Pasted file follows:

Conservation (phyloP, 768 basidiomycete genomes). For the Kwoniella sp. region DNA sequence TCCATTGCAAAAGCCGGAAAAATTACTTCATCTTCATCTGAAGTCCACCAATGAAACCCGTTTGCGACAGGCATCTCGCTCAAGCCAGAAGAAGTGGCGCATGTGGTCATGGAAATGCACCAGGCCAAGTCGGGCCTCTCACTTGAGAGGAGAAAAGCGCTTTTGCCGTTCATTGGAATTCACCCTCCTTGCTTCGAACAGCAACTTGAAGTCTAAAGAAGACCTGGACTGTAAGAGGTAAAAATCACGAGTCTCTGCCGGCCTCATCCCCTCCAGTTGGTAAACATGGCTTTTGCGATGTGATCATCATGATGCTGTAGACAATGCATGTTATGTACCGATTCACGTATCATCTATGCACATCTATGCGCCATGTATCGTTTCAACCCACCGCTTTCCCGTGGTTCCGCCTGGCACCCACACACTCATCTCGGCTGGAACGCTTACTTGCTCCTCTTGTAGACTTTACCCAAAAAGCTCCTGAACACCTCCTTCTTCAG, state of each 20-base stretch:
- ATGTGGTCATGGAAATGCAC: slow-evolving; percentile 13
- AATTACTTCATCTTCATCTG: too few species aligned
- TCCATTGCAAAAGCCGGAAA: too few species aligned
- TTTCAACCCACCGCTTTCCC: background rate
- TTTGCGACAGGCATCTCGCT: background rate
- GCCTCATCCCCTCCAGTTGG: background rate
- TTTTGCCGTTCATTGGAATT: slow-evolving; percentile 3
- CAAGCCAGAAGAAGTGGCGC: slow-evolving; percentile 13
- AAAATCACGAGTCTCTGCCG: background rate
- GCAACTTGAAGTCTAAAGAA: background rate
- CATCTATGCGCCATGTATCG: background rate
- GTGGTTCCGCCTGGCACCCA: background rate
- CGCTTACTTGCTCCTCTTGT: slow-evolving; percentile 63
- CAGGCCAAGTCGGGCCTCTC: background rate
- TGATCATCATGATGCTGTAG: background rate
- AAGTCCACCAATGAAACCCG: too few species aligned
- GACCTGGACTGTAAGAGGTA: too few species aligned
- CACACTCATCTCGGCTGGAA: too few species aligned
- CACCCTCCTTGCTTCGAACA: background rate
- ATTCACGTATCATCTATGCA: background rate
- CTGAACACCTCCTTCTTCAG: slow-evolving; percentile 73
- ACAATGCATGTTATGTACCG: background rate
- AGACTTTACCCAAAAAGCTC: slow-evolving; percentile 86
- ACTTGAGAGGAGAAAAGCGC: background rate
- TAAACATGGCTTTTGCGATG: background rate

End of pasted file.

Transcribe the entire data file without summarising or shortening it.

Conservation (phyloP, 768 basidiomycete genomes). For the Kwoniella sp. region DNA sequence TCCATTGCAAAAGCCGGAAAAATTACTTCATCTTCATCTGAAGTCCACCAATGAAACCCGTTTGCGACAGGCATCTCGCTCAAGCCAGAAGAAGTGGCGCATGTGGTCATGGAAATGCACCAGGCCAAGTCGGGCCTCTCACTTGAGAGGAGAAAAGCGCTTTTGCCGTTCATTGGAATTCACCCTCCTTGCTTCGAACAGCAACTTGAAGTCTAAAGAAGACCTGGACTGTAAGAGGTAAAAATCACGAGTCTCTGCCGGCCTCATCCCCTCCAGTTGGTAAACATGGCTTTTGCGATGTGATCATCATGATGCTGTAGACAATGCATGTTATGTACCGATTCACGTATCATCTATGCACATCTATGCGCCATGTATCGTTTCAACCCACCGCTTTCCCGTGGTTCCGCCTGGCACCCACACACTCATCTCGGCTGGAACGCTTACTTGCTCCTCTTGTAGACTTTACCCAAAAAGCTCCTGAACACCTCCTTCTTCAG, state of each 20-base stretch:
- ATGTGGTCATGGAAATGCAC: slow-evolving; percentile 13
- AATTACTTCATCTTCATCTG: too few species aligned
- TCCATTGCAAAAGCCGGAAA: too few species aligned
- TTTCAACCCACCGCTTTCCC: background rate
- TTTGCGACAGGCATCTCGCT: background rate
- GCCTCATCCCCTCCAGTTGG: background rate
- TTTTGCCGTTCATTGGAATT: slow-evolving; percentile 3
- CAAGCCAGAAGAAGTGGCGC: slow-evolving; percentile 13
- AAAATCACGAGTCTCTGCCG: background rate
- GCAACTTGAAGTCTAAAGAA: background rate
- CATCTATGCGCCATGTATCG: background rate
- GTGGTTCCGCCTGGCACCCA: background rate
- CGCTTACTTGCTCCTCTTGT: slow-evolving; percentile 63
- CAGGCCAAGTCGGGCCTCTC: background rate
- TGATCATCATGATGCTGTAG: background rate
- AAGTCCACCAATGAAACCCG: too few species aligned
- GACCTGGACTGTAAGAGGTA: too few species aligned
- CACACTCATCTCGGCTGGAA: too few species aligned
- CACCCTCCTTGCTTCGAACA: background rate
- ATTCACGTATCATCTATGCA: background rate
- CTGAACACCTCCTTCTTCAG: slow-evolving; percentile 73
- ACAATGCATGTTATGTACCG: background rate
- AGACTTTACCCAAAAAGCTC: slow-evolving; percentile 86
- ACTTGAGAGGAGAAAAGCGC: background rate
- TAAACATGGCTTTTGCGATG: background rate